Vaccine development lessons between HIV and COVID-19

The SARS-CoV-2 pandemic has many parallels to the early days of the HIV epidemic. Both began with efforts to identify the causative pathogen, followed by rapid development of diagnostics, animal models, therapeutics, and preventive vaccines. After targeting of the gp120 and gp160 HIV envelope proteins proved ineffective, development of candidate vaccines to prevent HIV expanded to encompass DNA and viral vector vaccines, with the intent of inducing both humoral and cellular immunity. In recent years, mRNA has been harnessed as a newer platform for the development of candidate HIV vaccines.1 Advancing the evidence from HIV vaccines, research supporting vaccines against other pathogens has also influenced SARS-CoV-2 vaccine design, including structure-based design of stabilised epitope-scaffold proteins for respiratory syncytial virus,2 DNA vaccines for MERS-CoV,3 and ongoing global molecular surveillance for the design of influenza vaccines.4 Collectively, the knowledge gained through these preclinical, manufacturing, and clinical development experiences has allowed for a rapid pivot to apply these approaches to SARS-CoV-2 vaccine research. The success of several large efficacy trials of HIV candidate vaccines has been used to advance SARS-CoV-2 vaccine research and development via existing public–private partnerships and networks such as the HIV Vaccine Trials Network and their established connections with local investigators and community advocates.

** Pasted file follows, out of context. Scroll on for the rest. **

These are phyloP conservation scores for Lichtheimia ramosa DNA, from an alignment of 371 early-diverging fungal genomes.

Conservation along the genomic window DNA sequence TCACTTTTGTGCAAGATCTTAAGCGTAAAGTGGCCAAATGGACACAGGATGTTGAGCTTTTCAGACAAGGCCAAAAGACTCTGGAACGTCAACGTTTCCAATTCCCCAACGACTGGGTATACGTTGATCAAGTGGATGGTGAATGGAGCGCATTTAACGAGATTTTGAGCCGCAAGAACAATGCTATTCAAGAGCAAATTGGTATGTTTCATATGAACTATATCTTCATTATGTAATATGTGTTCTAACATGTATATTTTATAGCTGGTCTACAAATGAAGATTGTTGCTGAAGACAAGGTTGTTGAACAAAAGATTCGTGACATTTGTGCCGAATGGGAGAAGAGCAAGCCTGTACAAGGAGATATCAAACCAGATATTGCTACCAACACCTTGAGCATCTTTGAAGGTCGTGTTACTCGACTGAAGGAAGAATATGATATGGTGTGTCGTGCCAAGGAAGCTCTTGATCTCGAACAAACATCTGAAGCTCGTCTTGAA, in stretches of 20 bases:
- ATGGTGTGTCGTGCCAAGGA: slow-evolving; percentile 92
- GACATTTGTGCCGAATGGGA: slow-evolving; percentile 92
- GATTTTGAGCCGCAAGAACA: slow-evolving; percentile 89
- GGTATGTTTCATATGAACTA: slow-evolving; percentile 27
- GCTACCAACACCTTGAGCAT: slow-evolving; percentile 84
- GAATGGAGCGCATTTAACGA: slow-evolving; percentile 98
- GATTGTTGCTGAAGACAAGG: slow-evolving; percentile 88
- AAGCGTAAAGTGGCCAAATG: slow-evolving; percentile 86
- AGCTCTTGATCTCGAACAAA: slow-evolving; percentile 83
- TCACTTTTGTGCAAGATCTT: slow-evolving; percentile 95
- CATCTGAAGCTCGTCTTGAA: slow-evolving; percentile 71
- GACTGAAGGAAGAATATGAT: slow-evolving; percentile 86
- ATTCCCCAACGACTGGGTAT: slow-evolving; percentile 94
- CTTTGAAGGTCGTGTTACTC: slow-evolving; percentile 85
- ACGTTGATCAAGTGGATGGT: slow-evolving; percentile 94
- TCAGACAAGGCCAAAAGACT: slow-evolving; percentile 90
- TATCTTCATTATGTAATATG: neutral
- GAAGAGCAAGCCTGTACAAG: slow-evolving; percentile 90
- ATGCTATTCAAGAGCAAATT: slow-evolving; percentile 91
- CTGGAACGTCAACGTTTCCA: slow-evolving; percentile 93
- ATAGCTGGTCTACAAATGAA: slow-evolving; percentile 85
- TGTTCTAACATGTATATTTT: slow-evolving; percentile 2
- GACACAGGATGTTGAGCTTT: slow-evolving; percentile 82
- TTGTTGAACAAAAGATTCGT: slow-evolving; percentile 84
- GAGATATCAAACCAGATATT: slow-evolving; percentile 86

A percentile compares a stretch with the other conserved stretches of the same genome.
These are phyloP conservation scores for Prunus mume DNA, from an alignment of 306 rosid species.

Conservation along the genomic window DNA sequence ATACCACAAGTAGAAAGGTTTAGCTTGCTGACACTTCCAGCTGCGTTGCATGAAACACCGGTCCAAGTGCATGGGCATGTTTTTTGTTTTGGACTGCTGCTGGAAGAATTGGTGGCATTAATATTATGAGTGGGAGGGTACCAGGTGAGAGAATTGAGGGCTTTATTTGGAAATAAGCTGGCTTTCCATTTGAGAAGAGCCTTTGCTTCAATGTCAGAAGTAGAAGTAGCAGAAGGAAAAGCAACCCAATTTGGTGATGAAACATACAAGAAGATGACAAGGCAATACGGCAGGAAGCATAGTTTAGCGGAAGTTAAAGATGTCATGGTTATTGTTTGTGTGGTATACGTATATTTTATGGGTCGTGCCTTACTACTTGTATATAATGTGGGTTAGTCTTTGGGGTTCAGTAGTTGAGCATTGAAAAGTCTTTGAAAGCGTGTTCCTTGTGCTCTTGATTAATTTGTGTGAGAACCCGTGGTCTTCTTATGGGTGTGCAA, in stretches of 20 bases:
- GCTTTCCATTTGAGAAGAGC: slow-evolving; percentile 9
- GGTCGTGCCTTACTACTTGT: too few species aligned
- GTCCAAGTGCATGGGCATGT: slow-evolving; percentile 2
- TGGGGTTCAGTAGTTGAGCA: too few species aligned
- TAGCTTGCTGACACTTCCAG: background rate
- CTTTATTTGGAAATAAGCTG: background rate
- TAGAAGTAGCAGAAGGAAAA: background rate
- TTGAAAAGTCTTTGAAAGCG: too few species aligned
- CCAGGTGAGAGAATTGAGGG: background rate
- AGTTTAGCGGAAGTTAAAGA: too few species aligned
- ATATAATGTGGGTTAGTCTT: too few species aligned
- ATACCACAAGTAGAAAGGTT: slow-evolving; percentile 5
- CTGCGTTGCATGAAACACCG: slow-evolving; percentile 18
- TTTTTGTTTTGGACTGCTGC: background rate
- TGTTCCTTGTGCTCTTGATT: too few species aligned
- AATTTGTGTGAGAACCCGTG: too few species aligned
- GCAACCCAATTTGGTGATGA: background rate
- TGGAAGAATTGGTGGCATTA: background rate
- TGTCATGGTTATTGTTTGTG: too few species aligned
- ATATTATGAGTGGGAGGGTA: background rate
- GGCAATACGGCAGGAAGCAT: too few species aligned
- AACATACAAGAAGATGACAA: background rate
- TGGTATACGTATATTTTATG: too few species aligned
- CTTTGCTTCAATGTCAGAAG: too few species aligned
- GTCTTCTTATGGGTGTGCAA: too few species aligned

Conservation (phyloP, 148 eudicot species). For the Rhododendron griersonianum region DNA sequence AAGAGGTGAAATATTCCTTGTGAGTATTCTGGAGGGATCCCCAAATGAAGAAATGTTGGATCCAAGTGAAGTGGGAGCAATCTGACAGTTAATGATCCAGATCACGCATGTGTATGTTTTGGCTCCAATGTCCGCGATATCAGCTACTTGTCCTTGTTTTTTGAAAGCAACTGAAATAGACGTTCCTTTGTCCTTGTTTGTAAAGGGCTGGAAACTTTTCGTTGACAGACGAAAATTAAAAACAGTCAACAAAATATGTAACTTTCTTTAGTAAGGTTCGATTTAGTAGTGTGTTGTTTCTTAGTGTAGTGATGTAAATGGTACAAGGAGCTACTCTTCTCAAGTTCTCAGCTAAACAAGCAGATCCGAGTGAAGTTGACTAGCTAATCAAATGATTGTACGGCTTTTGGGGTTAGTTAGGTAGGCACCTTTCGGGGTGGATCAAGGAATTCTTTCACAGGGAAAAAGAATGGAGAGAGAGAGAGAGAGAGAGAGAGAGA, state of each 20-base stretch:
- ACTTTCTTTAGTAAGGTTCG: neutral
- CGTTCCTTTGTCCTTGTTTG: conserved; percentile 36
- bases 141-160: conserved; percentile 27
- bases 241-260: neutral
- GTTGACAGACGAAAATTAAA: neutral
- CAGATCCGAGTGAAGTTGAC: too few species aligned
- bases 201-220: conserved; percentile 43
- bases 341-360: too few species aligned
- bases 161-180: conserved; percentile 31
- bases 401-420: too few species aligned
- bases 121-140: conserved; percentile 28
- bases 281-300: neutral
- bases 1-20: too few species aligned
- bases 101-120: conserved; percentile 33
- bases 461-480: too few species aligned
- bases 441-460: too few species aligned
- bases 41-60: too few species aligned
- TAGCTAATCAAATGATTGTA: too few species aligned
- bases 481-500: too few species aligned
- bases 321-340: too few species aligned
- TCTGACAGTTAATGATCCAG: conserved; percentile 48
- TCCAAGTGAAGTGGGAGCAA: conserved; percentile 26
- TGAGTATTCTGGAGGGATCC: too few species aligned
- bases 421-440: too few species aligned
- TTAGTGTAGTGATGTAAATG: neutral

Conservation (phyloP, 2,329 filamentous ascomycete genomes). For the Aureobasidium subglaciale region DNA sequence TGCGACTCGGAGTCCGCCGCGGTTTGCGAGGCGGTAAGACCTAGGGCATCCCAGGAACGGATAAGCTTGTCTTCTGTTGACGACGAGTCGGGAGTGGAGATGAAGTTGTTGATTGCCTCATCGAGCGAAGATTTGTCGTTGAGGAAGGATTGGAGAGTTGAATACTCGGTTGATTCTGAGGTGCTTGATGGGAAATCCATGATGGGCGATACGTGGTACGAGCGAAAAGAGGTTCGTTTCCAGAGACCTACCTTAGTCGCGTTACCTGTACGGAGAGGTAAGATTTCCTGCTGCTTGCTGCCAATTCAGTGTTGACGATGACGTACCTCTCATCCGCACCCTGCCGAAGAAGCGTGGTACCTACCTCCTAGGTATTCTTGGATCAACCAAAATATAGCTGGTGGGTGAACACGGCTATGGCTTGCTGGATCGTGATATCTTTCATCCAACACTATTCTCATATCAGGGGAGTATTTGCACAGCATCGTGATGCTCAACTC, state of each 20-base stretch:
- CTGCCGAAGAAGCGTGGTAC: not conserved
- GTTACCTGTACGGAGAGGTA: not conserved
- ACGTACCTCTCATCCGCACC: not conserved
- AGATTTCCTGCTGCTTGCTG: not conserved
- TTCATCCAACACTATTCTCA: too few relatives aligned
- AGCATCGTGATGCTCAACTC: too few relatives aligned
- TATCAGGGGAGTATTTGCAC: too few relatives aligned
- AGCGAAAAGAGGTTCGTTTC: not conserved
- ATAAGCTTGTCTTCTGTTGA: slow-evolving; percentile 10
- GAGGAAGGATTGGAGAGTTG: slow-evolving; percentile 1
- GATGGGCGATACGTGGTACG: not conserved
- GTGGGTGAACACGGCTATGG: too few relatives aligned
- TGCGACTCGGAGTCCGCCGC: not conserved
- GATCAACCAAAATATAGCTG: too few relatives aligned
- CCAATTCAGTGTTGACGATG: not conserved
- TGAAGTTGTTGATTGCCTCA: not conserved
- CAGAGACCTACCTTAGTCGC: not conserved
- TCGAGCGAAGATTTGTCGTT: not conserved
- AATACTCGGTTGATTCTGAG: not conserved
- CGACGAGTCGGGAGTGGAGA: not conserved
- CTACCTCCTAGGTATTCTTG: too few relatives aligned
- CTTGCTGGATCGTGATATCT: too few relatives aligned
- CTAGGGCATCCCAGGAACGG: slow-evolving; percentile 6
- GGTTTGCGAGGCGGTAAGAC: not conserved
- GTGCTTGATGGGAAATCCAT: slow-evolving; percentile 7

The most noteworthy difference between responses to SARS-CoV-2 and HIV is the time to authorisation and rollout of effective preventive vaccines. Emergency use authorisation of initial vaccines against COVID-19 was granted by the US Food and Drug Administration and European Medicines Agency less than 1 year after initial publication of the genetic sequence of SARS-CoV-2. By stark contrast, after more than 30 years of research, only six efficacy trials of candidate HIV vaccines have been completed,5 of which only one showed partial efficacy in preventing acquisition of new HIV-1 infection (risk lowered by 31%).6 Much of this discrepancy is due to inherent biological differences between HIV and coronaviruses, such as HIV's substantially higher mutation rate due to reverse transcription and evasion of immune responses after HIV integration into the host genome. Nonetheless, there is much that can be learned from SARS-CoV-2 vaccine development to accelerate the current pace of HIV vaccine development.

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